Trump announces nominees to fill two vacant Federal Reserve seats

The US president has been critical of Federal Reserve Chairman Jerome Powell for raising interest rates.

    One of Trump's new nominees for a Federal Reserve board position has advocated a return to the gold standard, a long-abandoned means of valuing a currency [File: Brendan McDermid/Reuters]
    One of Trump's new nominees for a Federal Reserve board position has advocated a return to the gold standard, a long-abandoned means of valuing a currency [File: Brendan McDermid/Reuters]

    United States President Donald Trump announced on Tuesday the names of  two nominees to fill  vacant  posts on the Federal Reserve Board, after two of his earlier choices withdrew from consideration in the face of criticism.

    Trump said on Twitter he intends to nominate Christopher Waller, an executive vice president at the Federal Reserve Bank of St Louis, and Judy Shelton, the US director of the European Bank for Reconstruction and Development.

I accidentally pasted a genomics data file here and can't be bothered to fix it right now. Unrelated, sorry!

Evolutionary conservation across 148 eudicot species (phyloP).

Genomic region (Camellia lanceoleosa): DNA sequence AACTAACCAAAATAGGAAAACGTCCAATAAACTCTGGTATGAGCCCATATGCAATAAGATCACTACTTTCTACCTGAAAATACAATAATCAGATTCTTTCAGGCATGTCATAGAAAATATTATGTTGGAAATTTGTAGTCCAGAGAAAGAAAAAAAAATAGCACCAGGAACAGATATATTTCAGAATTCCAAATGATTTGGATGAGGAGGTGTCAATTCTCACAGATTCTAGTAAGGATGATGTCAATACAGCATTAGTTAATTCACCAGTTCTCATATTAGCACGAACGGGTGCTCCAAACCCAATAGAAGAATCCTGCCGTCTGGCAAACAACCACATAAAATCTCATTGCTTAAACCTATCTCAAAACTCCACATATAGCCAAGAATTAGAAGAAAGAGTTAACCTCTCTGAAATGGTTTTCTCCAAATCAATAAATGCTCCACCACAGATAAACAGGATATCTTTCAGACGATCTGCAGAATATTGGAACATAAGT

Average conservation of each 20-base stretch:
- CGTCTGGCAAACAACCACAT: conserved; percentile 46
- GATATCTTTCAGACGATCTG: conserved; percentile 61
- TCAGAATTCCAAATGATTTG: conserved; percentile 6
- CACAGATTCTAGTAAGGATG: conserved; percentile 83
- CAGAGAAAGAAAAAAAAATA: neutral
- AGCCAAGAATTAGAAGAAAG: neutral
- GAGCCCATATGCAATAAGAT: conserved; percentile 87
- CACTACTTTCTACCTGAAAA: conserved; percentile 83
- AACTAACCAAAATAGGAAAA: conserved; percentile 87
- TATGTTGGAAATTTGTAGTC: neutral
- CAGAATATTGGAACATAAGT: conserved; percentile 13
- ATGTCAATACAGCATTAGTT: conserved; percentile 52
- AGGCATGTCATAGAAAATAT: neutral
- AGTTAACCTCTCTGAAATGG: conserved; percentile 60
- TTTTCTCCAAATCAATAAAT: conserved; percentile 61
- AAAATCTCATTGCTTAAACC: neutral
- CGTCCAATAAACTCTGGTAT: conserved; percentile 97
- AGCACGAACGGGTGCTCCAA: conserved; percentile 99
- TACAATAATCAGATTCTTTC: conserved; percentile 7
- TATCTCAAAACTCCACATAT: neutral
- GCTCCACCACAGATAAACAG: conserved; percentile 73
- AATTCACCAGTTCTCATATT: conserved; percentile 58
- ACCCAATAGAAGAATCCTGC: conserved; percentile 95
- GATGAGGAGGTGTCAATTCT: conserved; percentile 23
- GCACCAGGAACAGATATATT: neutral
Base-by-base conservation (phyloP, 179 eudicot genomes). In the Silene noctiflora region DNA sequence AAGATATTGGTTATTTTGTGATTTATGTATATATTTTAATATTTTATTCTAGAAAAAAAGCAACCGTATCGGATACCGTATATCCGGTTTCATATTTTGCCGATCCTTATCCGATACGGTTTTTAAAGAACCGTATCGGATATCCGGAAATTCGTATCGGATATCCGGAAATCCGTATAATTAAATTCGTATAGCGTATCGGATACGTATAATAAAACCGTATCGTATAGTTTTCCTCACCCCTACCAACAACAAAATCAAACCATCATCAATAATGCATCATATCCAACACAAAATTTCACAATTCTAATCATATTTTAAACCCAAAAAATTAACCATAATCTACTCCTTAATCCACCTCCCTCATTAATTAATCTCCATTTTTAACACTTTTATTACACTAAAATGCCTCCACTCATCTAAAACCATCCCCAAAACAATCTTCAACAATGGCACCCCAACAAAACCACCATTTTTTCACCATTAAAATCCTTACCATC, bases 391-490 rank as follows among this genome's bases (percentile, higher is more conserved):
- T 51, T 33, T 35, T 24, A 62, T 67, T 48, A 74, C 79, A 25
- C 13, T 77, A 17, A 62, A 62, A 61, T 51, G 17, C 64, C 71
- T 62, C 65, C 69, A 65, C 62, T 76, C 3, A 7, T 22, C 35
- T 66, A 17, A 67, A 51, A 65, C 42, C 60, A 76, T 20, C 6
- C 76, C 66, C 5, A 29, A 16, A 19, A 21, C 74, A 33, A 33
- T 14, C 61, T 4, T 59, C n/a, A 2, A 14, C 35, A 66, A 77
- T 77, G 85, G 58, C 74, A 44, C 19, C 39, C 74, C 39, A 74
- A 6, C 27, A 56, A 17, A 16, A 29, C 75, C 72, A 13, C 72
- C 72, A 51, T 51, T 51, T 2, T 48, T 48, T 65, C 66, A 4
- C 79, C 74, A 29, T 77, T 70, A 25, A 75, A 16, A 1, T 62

Both nominees must be confirmed by the US Senate.

    Before joining the Fed Bank in St. Louis as research director in 2009, Waller was an economics professor at the University of Notre Dame.

    Shelton, who served as an economic adviser to Trump's 2016 presidential campaign, has advocated a return to the gold standard.

    Trump has been critical of the Federal Reserve, and Chairman Jerome Powell in particular, for raising interest rates.

    Trump says he wants lower rates to better compete with China and has accused Powell, whom he appointed to lead the central bank in early 2018, of doing a "bad job."

    Trump's earlier choices for the Fed seats, economic commentator Stephen Moore and businessman Herman Cain, withdrew from consideration.

    Cain pulled out in mid-April after lawmakers expressed discomfort with the sexual harassment allegations that cut short his presidential bid in 2012. Cain has denied those allegations.

    Moore withdrew from consideration in May after weeks of criticism about his political partisanship, shifting views on interest rate policy, and sexist comments about women.

    Neither Cain nor Moore had been formally nominated.

    SOURCE: Reuters news agency